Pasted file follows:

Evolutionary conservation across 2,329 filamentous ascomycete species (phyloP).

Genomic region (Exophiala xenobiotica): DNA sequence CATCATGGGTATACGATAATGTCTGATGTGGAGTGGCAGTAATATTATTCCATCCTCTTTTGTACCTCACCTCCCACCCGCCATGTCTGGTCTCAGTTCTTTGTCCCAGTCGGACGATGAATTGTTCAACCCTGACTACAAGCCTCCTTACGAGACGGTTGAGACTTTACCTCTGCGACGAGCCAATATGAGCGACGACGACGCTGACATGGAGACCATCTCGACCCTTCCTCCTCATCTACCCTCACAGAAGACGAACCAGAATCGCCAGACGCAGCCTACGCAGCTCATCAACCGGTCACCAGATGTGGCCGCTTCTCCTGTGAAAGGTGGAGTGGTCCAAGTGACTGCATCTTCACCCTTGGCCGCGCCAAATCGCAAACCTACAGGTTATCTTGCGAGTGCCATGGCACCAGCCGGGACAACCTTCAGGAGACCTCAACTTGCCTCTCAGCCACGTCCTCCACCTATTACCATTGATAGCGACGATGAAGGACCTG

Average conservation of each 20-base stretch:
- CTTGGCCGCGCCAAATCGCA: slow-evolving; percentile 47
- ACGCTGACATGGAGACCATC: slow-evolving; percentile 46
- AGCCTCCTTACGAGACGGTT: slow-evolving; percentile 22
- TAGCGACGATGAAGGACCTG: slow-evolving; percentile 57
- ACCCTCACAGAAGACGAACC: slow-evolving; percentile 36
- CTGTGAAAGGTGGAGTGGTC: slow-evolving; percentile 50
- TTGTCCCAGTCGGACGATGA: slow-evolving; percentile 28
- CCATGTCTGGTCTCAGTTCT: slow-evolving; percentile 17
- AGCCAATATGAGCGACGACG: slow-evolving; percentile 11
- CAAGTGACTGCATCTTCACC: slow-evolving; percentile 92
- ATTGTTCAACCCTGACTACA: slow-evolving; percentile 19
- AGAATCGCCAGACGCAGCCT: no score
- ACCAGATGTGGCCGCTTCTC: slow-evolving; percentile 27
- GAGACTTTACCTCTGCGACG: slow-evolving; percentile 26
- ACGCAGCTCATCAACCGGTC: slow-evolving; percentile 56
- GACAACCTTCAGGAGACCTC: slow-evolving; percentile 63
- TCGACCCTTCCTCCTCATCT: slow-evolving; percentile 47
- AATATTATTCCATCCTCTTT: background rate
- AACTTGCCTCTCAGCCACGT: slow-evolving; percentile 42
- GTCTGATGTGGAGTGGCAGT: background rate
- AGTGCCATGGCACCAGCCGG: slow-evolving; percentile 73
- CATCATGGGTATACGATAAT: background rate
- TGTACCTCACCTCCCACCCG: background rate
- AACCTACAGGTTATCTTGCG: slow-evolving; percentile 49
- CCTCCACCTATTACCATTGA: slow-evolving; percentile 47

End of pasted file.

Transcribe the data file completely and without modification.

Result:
Evolutionary conservation across 2,329 filamentous ascomycete species (phyloP).

Genomic region (Exophiala xenobiotica): DNA sequence CATCATGGGTATACGATAATGTCTGATGTGGAGTGGCAGTAATATTATTCCATCCTCTTTTGTACCTCACCTCCCACCCGCCATGTCTGGTCTCAGTTCTTTGTCCCAGTCGGACGATGAATTGTTCAACCCTGACTACAAGCCTCCTTACGAGACGGTTGAGACTTTACCTCTGCGACGAGCCAATATGAGCGACGACGACGCTGACATGGAGACCATCTCGACCCTTCCTCCTCATCTACCCTCACAGAAGACGAACCAGAATCGCCAGACGCAGCCTACGCAGCTCATCAACCGGTCACCAGATGTGGCCGCTTCTCCTGTGAAAGGTGGAGTGGTCCAAGTGACTGCATCTTCACCCTTGGCCGCGCCAAATCGCAAACCTACAGGTTATCTTGCGAGTGCCATGGCACCAGCCGGGACAACCTTCAGGAGACCTCAACTTGCCTCTCAGCCACGTCCTCCACCTATTACCATTGATAGCGACGATGAAGGACCTG

Average conservation of each 20-base stretch:
- CTTGGCCGCGCCAAATCGCA: slow-evolving; percentile 47
- ACGCTGACATGGAGACCATC: slow-evolving; percentile 46
- AGCCTCCTTACGAGACGGTT: slow-evolving; percentile 22
- TAGCGACGATGAAGGACCTG: slow-evolving; percentile 57
- ACCCTCACAGAAGACGAACC: slow-evolving; percentile 36
- CTGTGAAAGGTGGAGTGGTC: slow-evolving; percentile 50
- TTGTCCCAGTCGGACGATGA: slow-evolving; percentile 28
- CCATGTCTGGTCTCAGTTCT: slow-evolving; percentile 17
- AGCCAATATGAGCGACGACG: slow-evolving; percentile 11
- CAAGTGACTGCATCTTCACC: slow-evolving; percentile 92
- ATTGTTCAACCCTGACTACA: slow-evolving; percentile 19
- AGAATCGCCAGACGCAGCCT: no score
- ACCAGATGTGGCCGCTTCTC: slow-evolving; percentile 27
- GAGACTTTACCTCTGCGACG: slow-evolving; percentile 26
- ACGCAGCTCATCAACCGGTC: slow-evolving; percentile 56
- GACAACCTTCAGGAGACCTC: slow-evolving; percentile 63
- TCGACCCTTCCTCCTCATCT: slow-evolving; percentile 47
- AATATTATTCCATCCTCTTT: background rate
- AACTTGCCTCTCAGCCACGT: slow-evolving; percentile 42
- GTCTGATGTGGAGTGGCAGT: background rate
- AGTGCCATGGCACCAGCCGG: slow-evolving; percentile 73
- CATCATGGGTATACGATAAT: background rate
- TGTACCTCACCTCCCACCCG: background rate
- AACCTACAGGTTATCTTGCG: slow-evolving; percentile 49
- CCTCCACCTATTACCATTGA: slow-evolving; percentile 47